Observers are predicting that the California Supreme Court will uphold Proposition 8, the 2008 ballot initiative that amended the state constitution to ban gay marriage, by a 5-to-23 vote. At the same time, the court seems likely to rule that same-sex marriages performed before the initiative remain valid. The court, which in a 4-to-3 decision last year ruled that an earlier gay marriage ban was unconstitutional, heard oral arguments in the case yesterday. Although I think the government should treat gay and straight couples equally, the predicted decision seems legally correct to me. The issue before the court is whether Proposition 8 merely amends the constitution, which can be done by a popular vote, or fundamentally revises it, which requires either a two-thirds vote of the legislature or a constitutional convention.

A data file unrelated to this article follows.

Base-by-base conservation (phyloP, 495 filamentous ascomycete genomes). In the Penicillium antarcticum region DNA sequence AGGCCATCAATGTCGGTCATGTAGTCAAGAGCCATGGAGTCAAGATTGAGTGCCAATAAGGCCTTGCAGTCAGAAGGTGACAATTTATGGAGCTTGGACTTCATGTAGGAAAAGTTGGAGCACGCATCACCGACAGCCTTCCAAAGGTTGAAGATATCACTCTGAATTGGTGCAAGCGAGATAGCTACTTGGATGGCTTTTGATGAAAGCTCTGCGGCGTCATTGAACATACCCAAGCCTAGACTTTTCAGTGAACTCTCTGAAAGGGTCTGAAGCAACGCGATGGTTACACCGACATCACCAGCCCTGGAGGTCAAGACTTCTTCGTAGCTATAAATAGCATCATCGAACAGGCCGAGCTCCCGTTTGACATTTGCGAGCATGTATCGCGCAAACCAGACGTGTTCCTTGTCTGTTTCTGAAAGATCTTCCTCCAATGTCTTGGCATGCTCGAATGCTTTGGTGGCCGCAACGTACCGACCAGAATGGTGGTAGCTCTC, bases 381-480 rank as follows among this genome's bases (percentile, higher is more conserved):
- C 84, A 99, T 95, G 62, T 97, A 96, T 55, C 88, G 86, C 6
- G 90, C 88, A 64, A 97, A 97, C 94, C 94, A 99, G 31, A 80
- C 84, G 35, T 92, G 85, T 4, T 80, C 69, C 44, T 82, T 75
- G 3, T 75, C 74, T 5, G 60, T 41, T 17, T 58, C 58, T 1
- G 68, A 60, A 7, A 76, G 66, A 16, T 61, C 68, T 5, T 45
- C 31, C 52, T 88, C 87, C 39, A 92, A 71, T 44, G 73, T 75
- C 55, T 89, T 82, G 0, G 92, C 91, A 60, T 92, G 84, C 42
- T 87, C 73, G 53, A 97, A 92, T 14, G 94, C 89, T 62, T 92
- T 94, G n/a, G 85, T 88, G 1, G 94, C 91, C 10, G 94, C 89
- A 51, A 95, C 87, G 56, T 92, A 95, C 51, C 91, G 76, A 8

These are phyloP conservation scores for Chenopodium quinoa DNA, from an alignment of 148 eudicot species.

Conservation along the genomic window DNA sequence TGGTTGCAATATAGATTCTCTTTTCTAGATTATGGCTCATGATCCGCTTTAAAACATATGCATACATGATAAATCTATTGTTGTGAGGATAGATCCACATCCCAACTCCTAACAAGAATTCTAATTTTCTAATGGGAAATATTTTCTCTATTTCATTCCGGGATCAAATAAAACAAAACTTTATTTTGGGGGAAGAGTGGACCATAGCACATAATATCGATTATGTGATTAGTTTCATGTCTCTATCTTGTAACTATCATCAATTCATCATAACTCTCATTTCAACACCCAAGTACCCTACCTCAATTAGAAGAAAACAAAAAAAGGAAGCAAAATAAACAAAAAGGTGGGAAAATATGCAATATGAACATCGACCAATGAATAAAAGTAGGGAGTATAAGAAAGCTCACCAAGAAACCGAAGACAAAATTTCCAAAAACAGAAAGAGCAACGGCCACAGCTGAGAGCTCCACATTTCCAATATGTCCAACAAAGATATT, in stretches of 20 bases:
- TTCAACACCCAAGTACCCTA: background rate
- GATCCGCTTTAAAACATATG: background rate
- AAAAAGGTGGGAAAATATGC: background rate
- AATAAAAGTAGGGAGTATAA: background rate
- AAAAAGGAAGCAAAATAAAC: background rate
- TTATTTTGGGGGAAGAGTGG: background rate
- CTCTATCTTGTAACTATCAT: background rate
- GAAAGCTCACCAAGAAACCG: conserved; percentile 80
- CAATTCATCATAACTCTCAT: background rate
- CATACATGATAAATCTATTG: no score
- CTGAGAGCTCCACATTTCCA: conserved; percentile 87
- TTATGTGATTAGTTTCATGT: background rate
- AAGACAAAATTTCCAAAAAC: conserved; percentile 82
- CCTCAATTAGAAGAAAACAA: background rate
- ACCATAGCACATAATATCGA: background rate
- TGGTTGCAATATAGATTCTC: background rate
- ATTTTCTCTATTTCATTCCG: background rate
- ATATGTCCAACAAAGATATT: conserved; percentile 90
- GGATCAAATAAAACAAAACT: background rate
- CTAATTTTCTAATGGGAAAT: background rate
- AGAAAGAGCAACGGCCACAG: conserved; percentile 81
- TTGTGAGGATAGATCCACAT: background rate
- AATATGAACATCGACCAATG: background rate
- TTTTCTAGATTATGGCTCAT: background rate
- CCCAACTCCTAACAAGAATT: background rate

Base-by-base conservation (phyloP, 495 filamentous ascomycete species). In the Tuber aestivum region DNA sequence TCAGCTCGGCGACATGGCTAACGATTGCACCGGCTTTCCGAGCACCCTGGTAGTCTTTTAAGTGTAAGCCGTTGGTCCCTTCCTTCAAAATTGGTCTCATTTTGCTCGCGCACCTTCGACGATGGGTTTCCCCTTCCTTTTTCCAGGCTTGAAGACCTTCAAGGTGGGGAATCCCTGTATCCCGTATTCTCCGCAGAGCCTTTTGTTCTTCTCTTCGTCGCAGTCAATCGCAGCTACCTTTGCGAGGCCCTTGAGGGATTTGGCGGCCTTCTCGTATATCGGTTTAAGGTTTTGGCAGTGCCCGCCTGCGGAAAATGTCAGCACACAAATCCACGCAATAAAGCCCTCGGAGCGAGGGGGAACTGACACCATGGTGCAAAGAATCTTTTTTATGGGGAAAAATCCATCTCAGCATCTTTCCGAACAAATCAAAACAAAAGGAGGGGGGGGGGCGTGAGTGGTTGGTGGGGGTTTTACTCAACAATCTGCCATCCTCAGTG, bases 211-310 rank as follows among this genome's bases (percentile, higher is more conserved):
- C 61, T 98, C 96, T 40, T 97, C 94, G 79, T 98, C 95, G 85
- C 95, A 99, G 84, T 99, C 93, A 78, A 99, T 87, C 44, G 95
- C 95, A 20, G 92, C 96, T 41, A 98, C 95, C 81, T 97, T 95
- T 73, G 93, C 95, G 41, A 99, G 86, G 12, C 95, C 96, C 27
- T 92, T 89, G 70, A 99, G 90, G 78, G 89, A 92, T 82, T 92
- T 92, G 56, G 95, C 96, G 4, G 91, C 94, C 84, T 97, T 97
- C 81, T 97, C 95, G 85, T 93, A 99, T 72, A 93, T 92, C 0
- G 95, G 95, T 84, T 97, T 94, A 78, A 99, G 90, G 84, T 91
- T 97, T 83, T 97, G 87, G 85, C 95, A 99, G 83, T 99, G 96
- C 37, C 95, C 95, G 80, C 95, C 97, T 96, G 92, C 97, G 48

Last week I discussed a proposed compromise on gay marriage involving federal recognition of civil unions. The week before, I noted that Utah's governor had come out in favor of civil unions for gay couples. In December I urged both sides in this debate to recognize the distinction between public and private discrimination. Other Reason coverage of gay marriage here.